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A recent unreported New Jersey Appellate Division decision highlights a seller’s responsibility to disclose real estate defects and the limits of “as is” clauses.

In that case, Battaglia v. Aversa, 2023 N.J. Super. Unpub. LEXIS 1576, the plaintiff purchased a home. The home inspection did not reveal any potential water issues. The contract explicitly stated that the home was being sold “as is” and that the buyer was not entering the contract based on “any representations…as to the [the] character or quality of the [p]roperty.” The seller also provided a disclosure statement acknowledging his obligation to “disclose…all known facts that materially and adversely affect the value of the property…and there [were] not readily observable.” The disclosure statement denied knowledge of past or present flood/drainage problems to the property or neighboring properties and any past or present water leakage in the home, basement, or crawlspace. The statement disclosed the present of a basement sump pump.

Ten days after the closing, the basement flooded – the first of seven times the basement flooded in the year following the sale – and the plaintiff sued for breach of the sales contract. At trial, plaintiff proved that previous owners of the house had experienced water issues, that basement water issues were “well known” and “common” in the neighborhood, and that the defendant had painted the basement floor prior to the sale, which covered any signs of past water damage. The trial court found the seller liable for plaintiff’s damages to redress the water damage, and the seller appealed.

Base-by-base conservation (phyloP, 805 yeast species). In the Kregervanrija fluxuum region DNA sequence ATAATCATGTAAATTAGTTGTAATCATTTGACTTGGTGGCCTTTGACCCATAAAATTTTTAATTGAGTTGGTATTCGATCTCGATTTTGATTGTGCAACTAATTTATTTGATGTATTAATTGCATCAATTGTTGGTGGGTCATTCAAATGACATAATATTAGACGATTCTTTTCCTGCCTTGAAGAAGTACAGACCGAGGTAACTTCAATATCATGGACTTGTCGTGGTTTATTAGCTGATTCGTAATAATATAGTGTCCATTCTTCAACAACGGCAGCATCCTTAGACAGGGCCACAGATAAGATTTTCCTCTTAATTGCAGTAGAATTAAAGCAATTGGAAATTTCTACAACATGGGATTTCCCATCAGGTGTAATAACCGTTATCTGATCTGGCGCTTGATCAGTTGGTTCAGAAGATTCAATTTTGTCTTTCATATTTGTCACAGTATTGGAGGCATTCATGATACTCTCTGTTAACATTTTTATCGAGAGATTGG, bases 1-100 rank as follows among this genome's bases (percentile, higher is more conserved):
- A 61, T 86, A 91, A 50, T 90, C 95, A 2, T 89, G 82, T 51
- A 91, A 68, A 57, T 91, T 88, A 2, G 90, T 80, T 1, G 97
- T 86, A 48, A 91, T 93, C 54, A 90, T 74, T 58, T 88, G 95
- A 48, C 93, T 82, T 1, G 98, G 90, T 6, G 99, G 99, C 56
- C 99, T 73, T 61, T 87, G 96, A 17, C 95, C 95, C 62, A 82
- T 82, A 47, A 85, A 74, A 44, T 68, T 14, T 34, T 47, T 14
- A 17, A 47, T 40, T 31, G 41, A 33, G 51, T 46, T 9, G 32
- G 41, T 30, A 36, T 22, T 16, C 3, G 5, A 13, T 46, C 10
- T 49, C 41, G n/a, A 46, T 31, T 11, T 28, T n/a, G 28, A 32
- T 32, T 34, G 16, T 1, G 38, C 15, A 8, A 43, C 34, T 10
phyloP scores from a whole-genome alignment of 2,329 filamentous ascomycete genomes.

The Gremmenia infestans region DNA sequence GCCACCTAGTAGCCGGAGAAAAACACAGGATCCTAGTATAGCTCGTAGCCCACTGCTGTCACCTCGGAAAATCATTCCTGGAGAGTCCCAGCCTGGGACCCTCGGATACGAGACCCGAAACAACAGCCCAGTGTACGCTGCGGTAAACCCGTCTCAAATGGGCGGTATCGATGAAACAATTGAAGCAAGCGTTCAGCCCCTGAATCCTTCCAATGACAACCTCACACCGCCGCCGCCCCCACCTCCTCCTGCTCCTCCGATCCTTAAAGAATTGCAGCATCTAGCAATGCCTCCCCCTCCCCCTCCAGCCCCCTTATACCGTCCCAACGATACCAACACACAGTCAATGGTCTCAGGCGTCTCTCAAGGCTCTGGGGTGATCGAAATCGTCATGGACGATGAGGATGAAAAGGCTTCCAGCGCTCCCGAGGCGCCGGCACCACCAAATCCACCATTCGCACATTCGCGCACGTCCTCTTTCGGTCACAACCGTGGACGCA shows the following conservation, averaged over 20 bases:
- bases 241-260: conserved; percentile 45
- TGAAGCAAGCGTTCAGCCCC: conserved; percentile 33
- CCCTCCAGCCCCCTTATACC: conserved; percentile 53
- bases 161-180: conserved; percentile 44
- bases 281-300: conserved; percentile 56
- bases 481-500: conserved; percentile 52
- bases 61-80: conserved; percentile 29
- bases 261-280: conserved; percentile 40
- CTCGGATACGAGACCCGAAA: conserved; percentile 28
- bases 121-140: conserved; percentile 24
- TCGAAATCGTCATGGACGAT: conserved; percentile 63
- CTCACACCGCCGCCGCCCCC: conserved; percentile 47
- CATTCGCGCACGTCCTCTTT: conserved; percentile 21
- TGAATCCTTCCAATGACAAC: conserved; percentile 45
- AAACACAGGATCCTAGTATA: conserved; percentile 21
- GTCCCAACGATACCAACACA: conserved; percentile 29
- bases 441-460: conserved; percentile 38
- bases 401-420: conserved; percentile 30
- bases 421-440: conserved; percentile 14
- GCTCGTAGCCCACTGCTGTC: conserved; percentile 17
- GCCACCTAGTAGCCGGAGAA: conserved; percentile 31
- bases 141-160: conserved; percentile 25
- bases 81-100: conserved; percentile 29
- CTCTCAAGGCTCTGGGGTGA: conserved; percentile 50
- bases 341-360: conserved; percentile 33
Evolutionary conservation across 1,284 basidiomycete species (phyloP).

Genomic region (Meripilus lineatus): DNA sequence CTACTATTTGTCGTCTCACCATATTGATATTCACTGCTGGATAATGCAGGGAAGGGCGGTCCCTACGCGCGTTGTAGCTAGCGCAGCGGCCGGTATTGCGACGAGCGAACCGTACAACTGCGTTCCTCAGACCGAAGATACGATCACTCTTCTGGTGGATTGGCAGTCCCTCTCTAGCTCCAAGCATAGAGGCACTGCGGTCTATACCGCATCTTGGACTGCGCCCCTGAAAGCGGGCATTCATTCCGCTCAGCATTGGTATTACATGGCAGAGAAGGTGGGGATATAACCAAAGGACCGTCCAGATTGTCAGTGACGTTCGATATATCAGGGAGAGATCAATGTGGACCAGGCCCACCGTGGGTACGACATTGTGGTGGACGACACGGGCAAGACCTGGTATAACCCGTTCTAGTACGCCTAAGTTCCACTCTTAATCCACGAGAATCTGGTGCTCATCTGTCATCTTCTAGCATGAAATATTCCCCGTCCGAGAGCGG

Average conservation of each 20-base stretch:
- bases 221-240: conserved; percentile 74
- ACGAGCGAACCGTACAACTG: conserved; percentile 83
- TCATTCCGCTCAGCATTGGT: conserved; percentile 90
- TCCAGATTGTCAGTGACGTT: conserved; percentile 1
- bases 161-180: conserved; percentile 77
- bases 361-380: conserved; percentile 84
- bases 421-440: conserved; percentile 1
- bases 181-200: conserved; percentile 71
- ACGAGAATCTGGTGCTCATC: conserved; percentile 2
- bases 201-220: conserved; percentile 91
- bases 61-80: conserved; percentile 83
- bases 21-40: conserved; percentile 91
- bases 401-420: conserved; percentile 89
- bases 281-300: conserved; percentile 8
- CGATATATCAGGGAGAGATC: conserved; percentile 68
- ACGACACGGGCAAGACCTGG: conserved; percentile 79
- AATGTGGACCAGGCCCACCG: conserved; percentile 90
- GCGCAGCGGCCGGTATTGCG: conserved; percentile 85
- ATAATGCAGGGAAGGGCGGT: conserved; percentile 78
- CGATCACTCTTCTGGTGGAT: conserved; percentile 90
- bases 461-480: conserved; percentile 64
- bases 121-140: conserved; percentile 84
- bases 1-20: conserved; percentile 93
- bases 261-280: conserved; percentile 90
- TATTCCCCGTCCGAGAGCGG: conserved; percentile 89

In affirming the decision, the Court reaffirmed that a seller of property must disclose material, defective conditions that are known to the seller and unknown and “not readily observable” by the buyer. Importantly, the court found that even when including an “as is” provision in a real estate contract, a seller still may not intentionally “conceal or fail to disclose a known latent condition material to the transaction.” Instead, the “as is” clause assumes the seller has satisfied its duty to disclose all known latent defects that are not readily observable by the purchaser. Therefore, the “as is” provision did not exempt the seller from liability for misrepresenting the basement’s flooding history and withholding his knowledge of an adjacent property’s flooding issues.

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